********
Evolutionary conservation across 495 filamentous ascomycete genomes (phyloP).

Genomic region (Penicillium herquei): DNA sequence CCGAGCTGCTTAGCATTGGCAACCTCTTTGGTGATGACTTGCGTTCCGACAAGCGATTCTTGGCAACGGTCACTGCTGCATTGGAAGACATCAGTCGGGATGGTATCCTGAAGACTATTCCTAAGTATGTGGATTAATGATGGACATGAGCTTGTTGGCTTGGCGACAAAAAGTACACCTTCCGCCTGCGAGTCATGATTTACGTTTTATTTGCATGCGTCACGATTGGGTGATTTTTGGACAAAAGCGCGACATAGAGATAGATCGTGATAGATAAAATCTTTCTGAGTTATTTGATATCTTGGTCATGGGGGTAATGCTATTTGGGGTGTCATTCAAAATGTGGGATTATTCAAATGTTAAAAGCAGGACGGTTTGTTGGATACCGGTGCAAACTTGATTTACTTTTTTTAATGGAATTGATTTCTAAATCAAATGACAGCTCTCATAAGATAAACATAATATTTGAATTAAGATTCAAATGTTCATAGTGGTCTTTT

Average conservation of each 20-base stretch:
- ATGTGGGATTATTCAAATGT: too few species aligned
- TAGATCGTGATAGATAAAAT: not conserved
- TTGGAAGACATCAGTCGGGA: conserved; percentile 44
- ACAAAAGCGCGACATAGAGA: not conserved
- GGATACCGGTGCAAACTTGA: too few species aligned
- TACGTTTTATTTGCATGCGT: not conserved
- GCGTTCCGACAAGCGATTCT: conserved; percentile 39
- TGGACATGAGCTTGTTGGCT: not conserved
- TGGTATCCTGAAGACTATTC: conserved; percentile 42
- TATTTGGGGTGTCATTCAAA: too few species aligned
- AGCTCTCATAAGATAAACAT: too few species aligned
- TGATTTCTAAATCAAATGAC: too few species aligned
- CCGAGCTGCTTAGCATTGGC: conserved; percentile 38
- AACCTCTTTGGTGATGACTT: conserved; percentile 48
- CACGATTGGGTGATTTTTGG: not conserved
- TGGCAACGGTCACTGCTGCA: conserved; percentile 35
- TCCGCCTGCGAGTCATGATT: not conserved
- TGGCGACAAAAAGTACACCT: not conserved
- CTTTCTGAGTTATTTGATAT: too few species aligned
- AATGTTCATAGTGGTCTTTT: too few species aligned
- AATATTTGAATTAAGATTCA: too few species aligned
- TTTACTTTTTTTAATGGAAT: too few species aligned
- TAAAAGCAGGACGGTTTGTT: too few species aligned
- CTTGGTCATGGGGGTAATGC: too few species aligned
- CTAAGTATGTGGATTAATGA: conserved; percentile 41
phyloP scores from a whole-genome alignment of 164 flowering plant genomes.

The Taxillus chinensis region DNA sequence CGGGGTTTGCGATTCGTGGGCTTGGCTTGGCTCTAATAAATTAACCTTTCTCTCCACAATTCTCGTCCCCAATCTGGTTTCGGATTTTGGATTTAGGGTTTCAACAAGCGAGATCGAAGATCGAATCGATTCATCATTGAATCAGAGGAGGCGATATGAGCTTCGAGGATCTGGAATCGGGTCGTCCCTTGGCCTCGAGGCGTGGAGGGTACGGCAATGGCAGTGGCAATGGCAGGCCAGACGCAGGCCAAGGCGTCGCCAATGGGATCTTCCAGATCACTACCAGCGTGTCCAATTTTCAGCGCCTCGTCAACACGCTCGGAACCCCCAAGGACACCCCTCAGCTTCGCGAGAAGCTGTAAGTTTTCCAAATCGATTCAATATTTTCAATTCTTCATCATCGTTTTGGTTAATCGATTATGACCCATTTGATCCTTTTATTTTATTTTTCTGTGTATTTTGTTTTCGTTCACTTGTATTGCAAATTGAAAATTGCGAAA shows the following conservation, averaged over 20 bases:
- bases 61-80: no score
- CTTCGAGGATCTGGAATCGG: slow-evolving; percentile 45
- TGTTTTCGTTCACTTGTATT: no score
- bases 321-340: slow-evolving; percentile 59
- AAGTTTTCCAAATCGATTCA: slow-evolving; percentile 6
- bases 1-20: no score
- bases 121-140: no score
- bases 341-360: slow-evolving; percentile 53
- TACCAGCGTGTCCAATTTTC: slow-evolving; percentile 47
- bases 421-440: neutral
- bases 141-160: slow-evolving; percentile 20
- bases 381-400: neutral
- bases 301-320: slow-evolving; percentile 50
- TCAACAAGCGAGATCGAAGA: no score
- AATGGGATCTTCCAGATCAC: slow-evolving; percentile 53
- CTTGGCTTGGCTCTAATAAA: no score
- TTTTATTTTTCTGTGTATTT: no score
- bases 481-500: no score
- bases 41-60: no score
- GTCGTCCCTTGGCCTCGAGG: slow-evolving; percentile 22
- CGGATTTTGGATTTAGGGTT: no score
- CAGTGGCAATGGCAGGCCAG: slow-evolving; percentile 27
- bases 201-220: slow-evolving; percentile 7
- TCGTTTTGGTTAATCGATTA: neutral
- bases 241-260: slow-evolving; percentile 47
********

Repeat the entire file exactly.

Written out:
Evolutionary conservation across 495 filamentous ascomycete genomes (phyloP).

Genomic region (Penicillium herquei): DNA sequence CCGAGCTGCTTAGCATTGGCAACCTCTTTGGTGATGACTTGCGTTCCGACAAGCGATTCTTGGCAACGGTCACTGCTGCATTGGAAGACATCAGTCGGGATGGTATCCTGAAGACTATTCCTAAGTATGTGGATTAATGATGGACATGAGCTTGTTGGCTTGGCGACAAAAAGTACACCTTCCGCCTGCGAGTCATGATTTACGTTTTATTTGCATGCGTCACGATTGGGTGATTTTTGGACAAAAGCGCGACATAGAGATAGATCGTGATAGATAAAATCTTTCTGAGTTATTTGATATCTTGGTCATGGGGGTAATGCTATTTGGGGTGTCATTCAAAATGTGGGATTATTCAAATGTTAAAAGCAGGACGGTTTGTTGGATACCGGTGCAAACTTGATTTACTTTTTTTAATGGAATTGATTTCTAAATCAAATGACAGCTCTCATAAGATAAACATAATATTTGAATTAAGATTCAAATGTTCATAGTGGTCTTTT

Average conservation of each 20-base stretch:
- ATGTGGGATTATTCAAATGT: too few species aligned
- TAGATCGTGATAGATAAAAT: not conserved
- TTGGAAGACATCAGTCGGGA: conserved; percentile 44
- ACAAAAGCGCGACATAGAGA: not conserved
- GGATACCGGTGCAAACTTGA: too few species aligned
- TACGTTTTATTTGCATGCGT: not conserved
- GCGTTCCGACAAGCGATTCT: conserved; percentile 39
- TGGACATGAGCTTGTTGGCT: not conserved
- TGGTATCCTGAAGACTATTC: conserved; percentile 42
- TATTTGGGGTGTCATTCAAA: too few species aligned
- AGCTCTCATAAGATAAACAT: too few species aligned
- TGATTTCTAAATCAAATGAC: too few species aligned
- CCGAGCTGCTTAGCATTGGC: conserved; percentile 38
- AACCTCTTTGGTGATGACTT: conserved; percentile 48
- CACGATTGGGTGATTTTTGG: not conserved
- TGGCAACGGTCACTGCTGCA: conserved; percentile 35
- TCCGCCTGCGAGTCATGATT: not conserved
- TGGCGACAAAAAGTACACCT: not conserved
- CTTTCTGAGTTATTTGATAT: too few species aligned
- AATGTTCATAGTGGTCTTTT: too few species aligned
- AATATTTGAATTAAGATTCA: too few species aligned
- TTTACTTTTTTTAATGGAAT: too few species aligned
- TAAAAGCAGGACGGTTTGTT: too few species aligned
- CTTGGTCATGGGGGTAATGC: too few species aligned
- CTAAGTATGTGGATTAATGA: conserved; percentile 41
phyloP scores from a whole-genome alignment of 164 flowering plant genomes.

The Taxillus chinensis region DNA sequence CGGGGTTTGCGATTCGTGGGCTTGGCTTGGCTCTAATAAATTAACCTTTCTCTCCACAATTCTCGTCCCCAATCTGGTTTCGGATTTTGGATTTAGGGTTTCAACAAGCGAGATCGAAGATCGAATCGATTCATCATTGAATCAGAGGAGGCGATATGAGCTTCGAGGATCTGGAATCGGGTCGTCCCTTGGCCTCGAGGCGTGGAGGGTACGGCAATGGCAGTGGCAATGGCAGGCCAGACGCAGGCCAAGGCGTCGCCAATGGGATCTTCCAGATCACTACCAGCGTGTCCAATTTTCAGCGCCTCGTCAACACGCTCGGAACCCCCAAGGACACCCCTCAGCTTCGCGAGAAGCTGTAAGTTTTCCAAATCGATTCAATATTTTCAATTCTTCATCATCGTTTTGGTTAATCGATTATGACCCATTTGATCCTTTTATTTTATTTTTCTGTGTATTTTGTTTTCGTTCACTTGTATTGCAAATTGAAAATTGCGAAA shows the following conservation, averaged over 20 bases:
- bases 61-80: no score
- CTTCGAGGATCTGGAATCGG: slow-evolving; percentile 45
- TGTTTTCGTTCACTTGTATT: no score
- bases 321-340: slow-evolving; percentile 59
- AAGTTTTCCAAATCGATTCA: slow-evolving; percentile 6
- bases 1-20: no score
- bases 121-140: no score
- bases 341-360: slow-evolving; percentile 53
- TACCAGCGTGTCCAATTTTC: slow-evolving; percentile 47
- bases 421-440: neutral
- bases 141-160: slow-evolving; percentile 20
- bases 381-400: neutral
- bases 301-320: slow-evolving; percentile 50
- TCAACAAGCGAGATCGAAGA: no score
- AATGGGATCTTCCAGATCAC: slow-evolving; percentile 53
- CTTGGCTTGGCTCTAATAAA: no score
- TTTTATTTTTCTGTGTATTT: no score
- bases 481-500: no score
- bases 41-60: no score
- GTCGTCCCTTGGCCTCGAGG: slow-evolving; percentile 22
- CGGATTTTGGATTTAGGGTT: no score
- CAGTGGCAATGGCAGGCCAG: slow-evolving; percentile 27
- bases 201-220: slow-evolving; percentile 7
- TCGTTTTGGTTAATCGATTA: neutral
- bases 241-260: slow-evolving; percentile 47